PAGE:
Basque Country in northern Spain has long attracted anyone interested in trying some of the world’s most celebrated dishes. The region’s restaurants have earned around 30 Michelin stars, and one city, San Sebastián, has the highest concentration of Michelin-starred restaurants per capita in the world. Another unofficial capital of the autonomous Spanish Basque Country is Bilbao, which has a strong, centuries-old culinary presence as well.
But you don’t have to eat at a world-renowned restaurant to have a spectacular meal in Basque Country. Pintxos, small snacks similar to tapas, are served in nearly every tavern in the region, and indulging in a pintxo crawl is a fun way to jump into Basque culture and mingle with locals. As a tourist, you’ll mostly be left to fend for yourself, though there’s no reason to be shy about asking questions at the bar. And while there’s no wrong way to do a pintxos crawl, the best way is to follow what the locals do.
The difference between pintxos and tapasIt’s easy to confuse pintxos and tapas. While tapas are small portions of food served on plates, a pintxo (pronounced “peen-cho”) is a bite-sized snack served on a toothpick in Basque bars. Basque is the prominent language in the region, but the name pintxo comes from a colloquialization of the Spanish word pinchar, which means “to puncture,” as in puncture meats and vegetables with a toothpick. A small slice of bread is usually served alongside.
Like tapas, pintxos are communal (while you don’t share a skewer, they’re often sold in multiples). You can expect to pay between $1.50 and $3.50 per pintxo.
Types of pintxos to choose from
It’s hard to eat just one pintxo. When you’re at the bar, you’ll see a display of room temperature pintxos you can choose and grab for yourself when you order a drink (depending on the bar as sometimes someone will serve you). Keep an eye out for a chalkboard showing the hot options that you can order from the bartender that will be cooked and brought out to you.
One of the more famous pintxos is the Gilda, which is made with olives, an anchovy, and a pickled pimento (speared on a toothpick, naturally). According to legend, it was created at Casa Vallés in San Sebastian in the 1940s and is named after the Rita Hayworth film Gilda. The pintxo is verde, salado, y picante, which was interpreted as “dirty, charming, and spicy” like Hayworth’s Gilda. Or so the story goes.
Other common options include octopus with smoked paprika that’s perfectly tender, never chewy, and garlicky prawn served with or without bread. Basque Country prides itself on high-quality seafood, but there’s also an abundance of mushroom, pork, and zucchini pintxos. If a bar has a particular pintxo it’s known for or has a special that day, it’ll likely be prominently advertised.
What to drink with pintxos
Pintxos steal the show at Basque Country taverns, so choosing what to sip on is an easy task. January to the end of April is cider season, and they take their cider seriously here. Basque cider traditions include catching fresh cider right out of the barrel, and it’s as much fun to watch as it is to partake in. The cider is dry rather than sweet and pairs well with salty dishes.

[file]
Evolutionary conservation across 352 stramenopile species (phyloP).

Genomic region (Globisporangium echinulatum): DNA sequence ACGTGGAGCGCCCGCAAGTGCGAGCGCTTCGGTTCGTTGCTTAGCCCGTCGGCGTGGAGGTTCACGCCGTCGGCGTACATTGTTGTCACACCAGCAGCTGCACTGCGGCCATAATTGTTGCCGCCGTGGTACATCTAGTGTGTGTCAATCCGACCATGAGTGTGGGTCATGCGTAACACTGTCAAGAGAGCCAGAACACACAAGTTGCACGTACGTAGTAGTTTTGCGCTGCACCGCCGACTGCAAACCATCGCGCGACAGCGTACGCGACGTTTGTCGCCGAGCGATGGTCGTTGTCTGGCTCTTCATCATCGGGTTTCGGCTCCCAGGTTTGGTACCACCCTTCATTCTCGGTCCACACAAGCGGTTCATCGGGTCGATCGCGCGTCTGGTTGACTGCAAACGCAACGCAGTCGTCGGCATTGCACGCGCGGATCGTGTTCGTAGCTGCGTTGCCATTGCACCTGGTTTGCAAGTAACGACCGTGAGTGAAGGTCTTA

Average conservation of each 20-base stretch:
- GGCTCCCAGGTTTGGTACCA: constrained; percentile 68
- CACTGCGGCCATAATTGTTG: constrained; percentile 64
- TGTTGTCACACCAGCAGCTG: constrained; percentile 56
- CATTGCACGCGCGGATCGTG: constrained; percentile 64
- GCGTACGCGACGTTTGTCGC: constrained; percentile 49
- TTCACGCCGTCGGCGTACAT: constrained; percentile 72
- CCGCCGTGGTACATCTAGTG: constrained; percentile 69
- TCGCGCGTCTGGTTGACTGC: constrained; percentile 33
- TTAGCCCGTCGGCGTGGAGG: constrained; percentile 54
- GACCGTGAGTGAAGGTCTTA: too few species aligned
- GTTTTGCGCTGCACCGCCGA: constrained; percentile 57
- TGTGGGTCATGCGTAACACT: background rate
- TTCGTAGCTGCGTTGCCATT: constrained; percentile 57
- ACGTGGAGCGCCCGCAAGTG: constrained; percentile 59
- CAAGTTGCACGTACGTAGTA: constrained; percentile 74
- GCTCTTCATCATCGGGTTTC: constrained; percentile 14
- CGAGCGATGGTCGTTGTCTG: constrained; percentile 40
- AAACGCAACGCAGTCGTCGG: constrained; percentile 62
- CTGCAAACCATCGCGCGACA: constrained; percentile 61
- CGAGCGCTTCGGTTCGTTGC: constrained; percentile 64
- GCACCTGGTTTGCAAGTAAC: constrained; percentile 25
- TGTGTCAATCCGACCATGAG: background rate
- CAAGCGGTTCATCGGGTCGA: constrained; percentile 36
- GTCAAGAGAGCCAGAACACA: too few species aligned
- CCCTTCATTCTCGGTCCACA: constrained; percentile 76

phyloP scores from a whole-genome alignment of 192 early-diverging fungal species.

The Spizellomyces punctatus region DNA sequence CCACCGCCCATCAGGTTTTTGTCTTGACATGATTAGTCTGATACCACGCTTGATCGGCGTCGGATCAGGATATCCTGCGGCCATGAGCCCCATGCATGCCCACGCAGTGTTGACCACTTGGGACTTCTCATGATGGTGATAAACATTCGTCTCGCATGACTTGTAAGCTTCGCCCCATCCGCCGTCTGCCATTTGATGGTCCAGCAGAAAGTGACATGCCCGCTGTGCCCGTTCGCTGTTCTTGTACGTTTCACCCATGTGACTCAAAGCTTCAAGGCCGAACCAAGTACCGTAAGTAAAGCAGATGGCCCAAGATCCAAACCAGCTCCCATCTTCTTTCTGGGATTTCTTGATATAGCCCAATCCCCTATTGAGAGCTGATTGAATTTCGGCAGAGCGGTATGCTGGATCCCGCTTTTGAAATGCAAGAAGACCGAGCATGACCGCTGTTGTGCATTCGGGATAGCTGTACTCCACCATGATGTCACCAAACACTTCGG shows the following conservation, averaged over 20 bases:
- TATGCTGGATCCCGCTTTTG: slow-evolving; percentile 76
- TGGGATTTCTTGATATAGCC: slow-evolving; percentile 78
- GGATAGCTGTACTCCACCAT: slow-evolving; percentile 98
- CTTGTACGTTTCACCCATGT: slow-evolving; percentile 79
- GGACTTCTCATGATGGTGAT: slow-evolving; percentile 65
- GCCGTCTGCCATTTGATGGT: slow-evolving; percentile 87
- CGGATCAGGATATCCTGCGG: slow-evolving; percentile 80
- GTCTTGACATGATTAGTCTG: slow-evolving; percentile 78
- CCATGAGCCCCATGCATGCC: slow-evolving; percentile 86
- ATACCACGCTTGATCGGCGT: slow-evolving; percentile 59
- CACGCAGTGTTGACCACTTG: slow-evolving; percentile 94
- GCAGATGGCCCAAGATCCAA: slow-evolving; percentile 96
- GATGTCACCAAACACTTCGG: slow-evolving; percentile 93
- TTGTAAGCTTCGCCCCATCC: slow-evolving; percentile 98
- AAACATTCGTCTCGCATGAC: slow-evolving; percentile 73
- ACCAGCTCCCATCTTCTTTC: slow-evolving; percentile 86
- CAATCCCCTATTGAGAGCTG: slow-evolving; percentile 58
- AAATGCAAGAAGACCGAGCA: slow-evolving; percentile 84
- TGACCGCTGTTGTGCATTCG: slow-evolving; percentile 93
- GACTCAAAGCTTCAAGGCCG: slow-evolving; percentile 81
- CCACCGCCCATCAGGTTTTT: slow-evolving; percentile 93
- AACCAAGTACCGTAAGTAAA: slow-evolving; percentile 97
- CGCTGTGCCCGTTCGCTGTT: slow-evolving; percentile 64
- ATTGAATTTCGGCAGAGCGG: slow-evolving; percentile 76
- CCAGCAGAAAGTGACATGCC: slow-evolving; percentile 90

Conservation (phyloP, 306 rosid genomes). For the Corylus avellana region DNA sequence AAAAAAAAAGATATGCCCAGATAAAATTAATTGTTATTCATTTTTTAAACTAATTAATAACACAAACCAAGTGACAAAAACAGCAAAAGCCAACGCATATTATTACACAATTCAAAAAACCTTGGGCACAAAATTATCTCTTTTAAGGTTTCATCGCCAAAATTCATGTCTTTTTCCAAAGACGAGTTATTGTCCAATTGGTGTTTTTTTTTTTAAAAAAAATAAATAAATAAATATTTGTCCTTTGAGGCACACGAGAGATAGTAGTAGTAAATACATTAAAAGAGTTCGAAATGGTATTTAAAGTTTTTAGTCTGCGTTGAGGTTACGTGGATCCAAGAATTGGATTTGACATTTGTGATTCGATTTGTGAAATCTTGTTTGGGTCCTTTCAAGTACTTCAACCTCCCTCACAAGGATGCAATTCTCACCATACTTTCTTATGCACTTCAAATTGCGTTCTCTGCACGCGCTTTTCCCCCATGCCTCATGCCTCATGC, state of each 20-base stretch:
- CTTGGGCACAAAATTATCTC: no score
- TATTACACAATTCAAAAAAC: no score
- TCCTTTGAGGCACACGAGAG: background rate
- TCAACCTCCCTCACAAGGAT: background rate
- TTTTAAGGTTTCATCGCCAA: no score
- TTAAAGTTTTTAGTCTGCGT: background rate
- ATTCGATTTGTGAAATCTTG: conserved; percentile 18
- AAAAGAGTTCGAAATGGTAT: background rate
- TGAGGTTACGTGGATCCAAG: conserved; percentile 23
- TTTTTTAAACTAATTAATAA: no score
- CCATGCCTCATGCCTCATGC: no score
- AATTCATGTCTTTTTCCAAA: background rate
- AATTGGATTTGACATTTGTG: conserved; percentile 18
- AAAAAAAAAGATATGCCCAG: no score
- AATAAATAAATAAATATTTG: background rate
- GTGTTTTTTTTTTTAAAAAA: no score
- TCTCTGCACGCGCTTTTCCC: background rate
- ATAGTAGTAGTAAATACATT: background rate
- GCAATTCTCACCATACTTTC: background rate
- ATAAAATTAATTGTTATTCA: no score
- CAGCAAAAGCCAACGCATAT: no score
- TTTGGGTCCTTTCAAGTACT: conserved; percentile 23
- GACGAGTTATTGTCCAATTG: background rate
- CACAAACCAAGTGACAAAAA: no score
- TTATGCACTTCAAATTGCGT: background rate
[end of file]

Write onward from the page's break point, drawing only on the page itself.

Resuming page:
The region is also known for txakoli (pronounced “chah-kuh-lee”), which is a dry, slightly sparkling white wine. It’s crisp and high in acid, making it the perfect accompaniment for a rich pintxo. If you like vinho verde, you’ll love txakoli.
For less alcohol, try the kalimotxo. This long drink is equal parts red wine and cola served over ice. It’s a surprisingly mild and refreshing combination. The cola calms the tannins in the wine while the wine balances out the sugar in the cola. Although it’s popular with teens, kalimotxos are served at nearly every bar, so you won’t look out of place ordering one.
How to order a pintxo
Be prepared for bars crowded with locals during the pre-dinner hours between 8:00 and 10:00 PM. Make your way to the bar and be assertive, but polite, when getting the bartender’s attention. You should know exactly what you want to order. If you seem indecisive, you’ll be passed over for someone who’s ready.
The rule of thumb is to order one pintxo per person and one glass of wine (or cider, etc). Repeat until you’re content or ready to move to the next bar. Always stay standing with your pintxo and drink, but be sure to move away from the bar to give others room to order. Take note that most places don’t offer seating at the bar.
After you’ve eaten your pintxos and used your napkin, ball it up and throw it on the ground. The idea is that it’s more sanitary on the ground than on the bar, especially if it’s crowded and the bartender hasn’t had time to clean up before the next guest arrives.
Don’t feel tied to one place. Bar hopping (or pintxo hopping) is common, and locals keep each bar visit around 20 minutes and make a point to enjoy the shop windows on their way to the next bar. If you’re stuck on which place you want to go next, there’s a good chance the bar with more napkins on the floor is the tastier option.
Tip: Locals rarely use plates, but tourists have been known to make a mini-meal out of pintxos, ordering three or four while sitting at a table to eat.
How to pay for pintxos
Pay for all of the pintxos and drinks together when you’re done and ready to leave. Simply go up to the bar and let the bartender know that you’d like the check. Some bartenders will tally your pintxos and drinks in their head — a true feat in today’s technology-reliant society. Other taverns count toothpicks while some have you tell them your exact order. If you’re in a larger group, it’s easiest to pay in a single check.
Tip: Tipping at bars is totally optional — feel free to round up to the nearest dollar and leave that as your tip.